"Uh, yes, I'm trying to set up an interview with Dave Brubeck.""Just a second."
(Deeper voice) "Hello?"
"Uh, hello, I'm wanting to arrange an interview with Dave Brubeck. Is this his agent?"
"This is Dave Brubeck."
Jazz legend Dave Brubeck has never been the type to get on his high horse. In contrast to even obscure artists who erect barricades of agents and managers and appointment times and confirmation phone calls in order to reach them, all it takes is one phone call to what turns out to be Brubeck's Connecticut home to talk to him.
You probably won't get to talk to Brubeck this week, but if you're lucky enough to have a ticket, you'll get to hear the pianist Tuesday and Wednesday at two sold-out Jazz at the Hilton concerts.
Brubeck isn't the obscure musician whom critics love and audiences ignore. His version of jazz is accessible to the masses - surprisingly so, given his penchant for experimentation.
His biggest hit, 1959's "Take Five," stayed near the top of the pop charts for months. But, ironically, Columbia Records initially didn't want to distribute "Time Out."
The dispute went all the way to Columbia's president, who listened to the album and loved it.
"Time Out" became a monster seller. During the preceding years Brubeck had been trying to do the club scene.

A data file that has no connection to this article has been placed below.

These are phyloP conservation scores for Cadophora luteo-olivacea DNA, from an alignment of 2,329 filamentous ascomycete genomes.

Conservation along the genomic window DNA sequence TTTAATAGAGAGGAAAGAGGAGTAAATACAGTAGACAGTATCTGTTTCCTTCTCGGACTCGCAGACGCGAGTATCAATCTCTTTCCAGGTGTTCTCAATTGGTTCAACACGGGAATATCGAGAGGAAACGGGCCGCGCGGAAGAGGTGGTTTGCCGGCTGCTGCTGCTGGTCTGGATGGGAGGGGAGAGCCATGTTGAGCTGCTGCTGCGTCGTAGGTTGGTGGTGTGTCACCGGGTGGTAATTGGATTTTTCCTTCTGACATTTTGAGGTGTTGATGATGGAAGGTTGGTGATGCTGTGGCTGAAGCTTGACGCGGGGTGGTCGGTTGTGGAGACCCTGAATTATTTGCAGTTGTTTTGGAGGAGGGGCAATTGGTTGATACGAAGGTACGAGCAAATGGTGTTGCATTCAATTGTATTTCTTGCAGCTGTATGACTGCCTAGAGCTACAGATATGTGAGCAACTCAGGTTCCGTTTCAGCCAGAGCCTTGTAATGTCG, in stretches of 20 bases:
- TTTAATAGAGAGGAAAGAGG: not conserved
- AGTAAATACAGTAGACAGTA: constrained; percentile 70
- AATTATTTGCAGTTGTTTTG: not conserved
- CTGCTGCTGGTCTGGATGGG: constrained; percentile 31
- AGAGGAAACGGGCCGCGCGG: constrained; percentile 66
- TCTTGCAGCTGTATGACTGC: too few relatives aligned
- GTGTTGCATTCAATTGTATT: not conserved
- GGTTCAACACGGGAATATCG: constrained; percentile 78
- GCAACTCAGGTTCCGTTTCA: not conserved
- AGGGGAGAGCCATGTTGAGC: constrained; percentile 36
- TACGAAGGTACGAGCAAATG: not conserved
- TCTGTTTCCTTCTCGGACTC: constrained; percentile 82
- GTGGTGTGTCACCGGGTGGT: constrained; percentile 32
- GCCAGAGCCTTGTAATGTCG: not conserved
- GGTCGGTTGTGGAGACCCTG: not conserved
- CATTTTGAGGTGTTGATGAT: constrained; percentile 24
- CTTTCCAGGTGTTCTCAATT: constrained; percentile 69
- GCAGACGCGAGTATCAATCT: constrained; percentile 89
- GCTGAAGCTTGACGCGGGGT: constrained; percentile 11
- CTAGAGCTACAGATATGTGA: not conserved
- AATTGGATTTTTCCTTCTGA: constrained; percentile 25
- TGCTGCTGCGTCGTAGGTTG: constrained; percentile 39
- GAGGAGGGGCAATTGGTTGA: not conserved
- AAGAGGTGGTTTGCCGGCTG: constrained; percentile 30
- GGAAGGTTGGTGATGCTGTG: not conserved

"When I played my own compositions in the '40s, they were too avant-garde - no nightclub was interested in what we were doing," he said. "It was very advanced - it was way ahead of other movements in the country.
"Finally, when we couldn't make a living, I played all standard tunes that the public knew."
Then, one night Brubeck's long-time saxophonist, Paul Desmond, said the group needed someone to write some original tunes.
Brubeck's response: "You're kidding." He sat down and in less than 30 minutes had written two pieces, one of which, "In Your Own Sweet Way," has since become a jazz standard.
Brubeck came to define and shape jazz for a generation, pioneering the West Coast or "cool jazz" sound. Since the "Time Out" album, he has recorded 137 records or CDs.
Brubeck, 77, has written 10 cantatas and oratorios. And he just returned from Moscow, where he performed his original Mass with the Moscow Symphony.
Brubeck will bring bassist Jack Six, drummer Randy Jones and woodwinds player Bobby Militello to Salt Lake City with him. The concerts are at 8 p.m. in the Seasons Ballroom.